Australian Partner Visa

1. Partner Visa 820/801 for Australia

The partner visa subclass 820 is a permanent residence visa that applies to married people or in a registered partnership with an Australian citizen. This is the most common way of applying for a permanent residence visa. To be eligible, you must be sponsored by your spouse or Partner and have lived together in Australia as their spouse or Partner for at least two years.

The requirements for a partner visa 820 are as follows:

  • You and your Partner must be in a committed, genuine, and ongoing relationship.
  • You must have lived with them in their home for 12 months before applying.
  • You must provide evidence of having met them face-to-face in the past 2 years.

Applying for Partner Visa 820

To apply, complete an Application for a partner visa, which includes information such as your name, details of any children and financial information. You will also need to provide evidence that you have been living in Australia as the spouse or Partner of your sponsor – this could include a rental agreement or utility bills if living with them.

You will be granted a permanent resident visa if your application is successful. To gain citizenship after three years, you must reside in Australia for more than 183 days per year during those three consecutive years. If your application for Partner Visa 820 is unsuccessful, you can still remain on a temporary visa until the end date listed on your temporary partner visa or other forms of temporary stay; however, these visas generally only last until one year after arriving in Australia and cannot be extended past that point.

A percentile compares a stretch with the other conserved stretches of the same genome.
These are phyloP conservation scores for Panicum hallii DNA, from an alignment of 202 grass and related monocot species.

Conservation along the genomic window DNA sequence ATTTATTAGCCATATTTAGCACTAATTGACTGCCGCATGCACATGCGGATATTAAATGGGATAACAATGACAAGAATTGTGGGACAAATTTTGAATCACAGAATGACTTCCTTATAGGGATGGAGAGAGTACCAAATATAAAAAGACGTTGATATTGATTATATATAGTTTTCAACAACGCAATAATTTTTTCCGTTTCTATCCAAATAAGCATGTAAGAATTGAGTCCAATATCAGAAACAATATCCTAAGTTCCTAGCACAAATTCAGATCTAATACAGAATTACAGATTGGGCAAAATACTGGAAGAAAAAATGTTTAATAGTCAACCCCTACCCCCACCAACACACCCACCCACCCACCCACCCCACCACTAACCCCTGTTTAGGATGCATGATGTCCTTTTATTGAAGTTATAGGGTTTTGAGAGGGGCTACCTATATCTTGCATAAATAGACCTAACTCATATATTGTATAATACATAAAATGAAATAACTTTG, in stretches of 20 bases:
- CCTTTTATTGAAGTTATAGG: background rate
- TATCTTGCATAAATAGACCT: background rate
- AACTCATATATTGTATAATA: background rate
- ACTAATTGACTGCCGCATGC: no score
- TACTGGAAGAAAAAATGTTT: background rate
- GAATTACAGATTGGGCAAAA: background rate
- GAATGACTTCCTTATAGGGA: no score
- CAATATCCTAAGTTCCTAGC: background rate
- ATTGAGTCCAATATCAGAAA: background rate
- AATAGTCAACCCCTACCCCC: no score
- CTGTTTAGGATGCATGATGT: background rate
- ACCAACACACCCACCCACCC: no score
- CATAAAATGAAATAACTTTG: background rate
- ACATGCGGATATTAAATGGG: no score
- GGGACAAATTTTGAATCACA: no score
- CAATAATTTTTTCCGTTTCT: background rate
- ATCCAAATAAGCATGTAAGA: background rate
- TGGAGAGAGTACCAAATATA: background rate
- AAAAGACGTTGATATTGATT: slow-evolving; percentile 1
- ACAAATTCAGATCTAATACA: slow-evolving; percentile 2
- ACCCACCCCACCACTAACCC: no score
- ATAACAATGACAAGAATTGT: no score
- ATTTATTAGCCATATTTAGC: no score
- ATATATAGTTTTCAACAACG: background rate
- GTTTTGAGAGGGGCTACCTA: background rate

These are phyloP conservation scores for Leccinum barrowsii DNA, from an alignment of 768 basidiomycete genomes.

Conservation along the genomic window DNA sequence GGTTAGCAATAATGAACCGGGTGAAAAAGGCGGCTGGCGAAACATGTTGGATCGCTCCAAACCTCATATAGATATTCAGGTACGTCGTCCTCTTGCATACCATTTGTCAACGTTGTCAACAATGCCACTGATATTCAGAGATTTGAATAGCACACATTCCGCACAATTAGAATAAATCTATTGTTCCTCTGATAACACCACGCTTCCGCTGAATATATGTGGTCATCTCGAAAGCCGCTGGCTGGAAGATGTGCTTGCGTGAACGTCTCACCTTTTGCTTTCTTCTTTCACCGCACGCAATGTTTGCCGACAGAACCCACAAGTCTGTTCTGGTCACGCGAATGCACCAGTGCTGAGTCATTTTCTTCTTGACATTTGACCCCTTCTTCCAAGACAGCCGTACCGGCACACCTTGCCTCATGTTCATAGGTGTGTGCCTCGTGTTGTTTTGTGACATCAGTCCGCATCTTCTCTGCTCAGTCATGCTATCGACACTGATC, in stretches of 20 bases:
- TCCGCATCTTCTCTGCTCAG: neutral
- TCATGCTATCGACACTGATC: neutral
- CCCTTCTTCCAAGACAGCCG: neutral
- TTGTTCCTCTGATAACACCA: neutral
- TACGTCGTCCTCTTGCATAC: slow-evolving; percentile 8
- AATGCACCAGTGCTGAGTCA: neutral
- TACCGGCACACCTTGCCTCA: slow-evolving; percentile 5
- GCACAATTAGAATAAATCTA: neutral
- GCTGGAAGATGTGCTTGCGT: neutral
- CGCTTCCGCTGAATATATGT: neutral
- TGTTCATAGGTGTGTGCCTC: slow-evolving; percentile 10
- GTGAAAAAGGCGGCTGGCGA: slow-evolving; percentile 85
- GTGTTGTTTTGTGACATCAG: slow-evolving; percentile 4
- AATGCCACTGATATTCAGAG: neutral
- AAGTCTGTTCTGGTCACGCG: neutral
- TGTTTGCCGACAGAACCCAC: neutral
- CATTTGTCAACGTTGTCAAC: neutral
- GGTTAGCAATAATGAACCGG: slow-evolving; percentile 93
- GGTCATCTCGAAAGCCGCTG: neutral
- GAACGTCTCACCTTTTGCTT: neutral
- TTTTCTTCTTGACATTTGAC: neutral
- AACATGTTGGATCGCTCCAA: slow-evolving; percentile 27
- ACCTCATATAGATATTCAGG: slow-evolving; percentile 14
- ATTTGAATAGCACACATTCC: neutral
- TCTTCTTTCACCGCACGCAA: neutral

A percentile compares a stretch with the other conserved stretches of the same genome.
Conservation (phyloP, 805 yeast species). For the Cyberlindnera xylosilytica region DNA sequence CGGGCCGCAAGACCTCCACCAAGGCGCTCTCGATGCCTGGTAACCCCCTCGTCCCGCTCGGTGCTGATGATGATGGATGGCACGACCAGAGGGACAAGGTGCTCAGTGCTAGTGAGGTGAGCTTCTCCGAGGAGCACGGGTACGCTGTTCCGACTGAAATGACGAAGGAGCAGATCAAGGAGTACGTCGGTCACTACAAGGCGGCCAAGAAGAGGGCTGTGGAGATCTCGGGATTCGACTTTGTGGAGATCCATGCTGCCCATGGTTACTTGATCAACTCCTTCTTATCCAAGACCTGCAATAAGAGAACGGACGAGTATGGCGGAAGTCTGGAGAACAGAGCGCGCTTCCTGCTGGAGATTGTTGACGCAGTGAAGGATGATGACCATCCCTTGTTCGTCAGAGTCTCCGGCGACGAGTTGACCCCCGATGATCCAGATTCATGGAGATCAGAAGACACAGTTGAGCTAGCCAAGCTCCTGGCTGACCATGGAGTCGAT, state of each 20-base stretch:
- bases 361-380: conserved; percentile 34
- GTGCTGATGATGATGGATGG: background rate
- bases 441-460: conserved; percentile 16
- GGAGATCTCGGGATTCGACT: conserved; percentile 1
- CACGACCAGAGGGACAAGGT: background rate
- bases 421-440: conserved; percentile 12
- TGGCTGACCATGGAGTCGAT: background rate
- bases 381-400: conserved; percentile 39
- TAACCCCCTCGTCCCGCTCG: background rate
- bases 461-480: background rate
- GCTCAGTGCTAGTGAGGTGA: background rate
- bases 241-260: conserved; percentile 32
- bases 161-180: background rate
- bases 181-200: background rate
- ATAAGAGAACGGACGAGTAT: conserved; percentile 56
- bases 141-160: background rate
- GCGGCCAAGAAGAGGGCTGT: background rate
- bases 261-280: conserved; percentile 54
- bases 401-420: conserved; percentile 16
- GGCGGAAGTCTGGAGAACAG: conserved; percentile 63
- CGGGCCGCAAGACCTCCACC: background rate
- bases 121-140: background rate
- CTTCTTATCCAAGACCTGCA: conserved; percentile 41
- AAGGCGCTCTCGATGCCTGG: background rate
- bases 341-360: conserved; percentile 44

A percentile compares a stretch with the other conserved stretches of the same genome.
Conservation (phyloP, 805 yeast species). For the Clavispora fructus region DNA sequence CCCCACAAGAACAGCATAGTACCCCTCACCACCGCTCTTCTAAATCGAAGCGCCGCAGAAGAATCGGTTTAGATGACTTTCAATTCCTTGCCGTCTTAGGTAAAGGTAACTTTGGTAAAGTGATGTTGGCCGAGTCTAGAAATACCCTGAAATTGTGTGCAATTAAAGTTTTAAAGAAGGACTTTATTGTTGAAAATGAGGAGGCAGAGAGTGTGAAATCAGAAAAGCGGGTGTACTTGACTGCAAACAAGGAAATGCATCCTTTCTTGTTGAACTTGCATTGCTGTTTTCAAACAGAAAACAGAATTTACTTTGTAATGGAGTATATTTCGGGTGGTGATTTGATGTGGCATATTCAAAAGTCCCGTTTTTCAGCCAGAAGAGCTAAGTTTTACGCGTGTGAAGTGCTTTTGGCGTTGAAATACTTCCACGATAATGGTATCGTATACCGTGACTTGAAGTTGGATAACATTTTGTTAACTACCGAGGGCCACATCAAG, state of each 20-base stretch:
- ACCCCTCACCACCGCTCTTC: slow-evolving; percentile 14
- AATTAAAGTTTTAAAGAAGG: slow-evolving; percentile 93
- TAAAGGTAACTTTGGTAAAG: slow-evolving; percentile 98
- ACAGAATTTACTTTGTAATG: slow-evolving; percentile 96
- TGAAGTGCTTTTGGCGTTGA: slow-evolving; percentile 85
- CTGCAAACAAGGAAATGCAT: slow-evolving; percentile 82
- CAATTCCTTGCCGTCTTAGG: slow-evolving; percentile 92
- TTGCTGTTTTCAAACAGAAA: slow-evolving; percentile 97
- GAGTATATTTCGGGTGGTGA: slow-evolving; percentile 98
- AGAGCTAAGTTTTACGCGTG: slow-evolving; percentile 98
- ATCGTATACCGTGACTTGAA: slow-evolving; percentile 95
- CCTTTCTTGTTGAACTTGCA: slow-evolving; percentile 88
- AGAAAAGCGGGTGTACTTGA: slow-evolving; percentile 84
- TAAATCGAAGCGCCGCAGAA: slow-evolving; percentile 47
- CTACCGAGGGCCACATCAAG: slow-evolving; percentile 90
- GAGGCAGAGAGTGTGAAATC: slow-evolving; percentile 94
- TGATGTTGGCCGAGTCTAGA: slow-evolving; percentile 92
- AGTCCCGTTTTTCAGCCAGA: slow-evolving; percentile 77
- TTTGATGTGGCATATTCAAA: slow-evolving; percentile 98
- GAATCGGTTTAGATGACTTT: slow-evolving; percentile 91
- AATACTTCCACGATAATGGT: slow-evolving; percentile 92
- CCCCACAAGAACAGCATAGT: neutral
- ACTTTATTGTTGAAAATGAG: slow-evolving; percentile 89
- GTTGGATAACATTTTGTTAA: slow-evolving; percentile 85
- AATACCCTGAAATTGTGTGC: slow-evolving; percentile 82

2. Partner Visa 309/100

Partner Visa Subclass 309 is a permanent residence visa for the spouse of an Australian citizen, permanent resident or eligible citizen. The Partner must be married to the sponsor for at least 12 months or have been in a relationship with their sponsor for at least 2 years. Once granted, the holder can stay in Australia indefinitely.

They are entitled to work and study without restriction and access social security benefits. To qualify for this visa, one needs to meet certain requirements, such as having enough money (approximately $100,000) or showing they will not need assistance from public funds during their first 5 years in Australia.

To be eligible for the visa, you must meet the following requirements:

  • You must have been in a relationship with your Partner for at least 12 months.
  • You must intend to live with your Partner as a spouse in Australia.
  • You cannot be married to more than one person. If you are not married but were previously, you will need to provide proof that you obtained a divorce or annulment.

Applying for Partner Visa 309/100

  1. You must prove that you have a valid marriage or relationship with your Partner.
  2. Prove that your Partner cannot live in their home country because of persecution or fear of persecution due to race, religion, nationality, social group, or political opinion.
  3. Finally, if they meet the above criteria, they must also be able to show that they are genuinely living overseas for them to get the Partner Visa 309.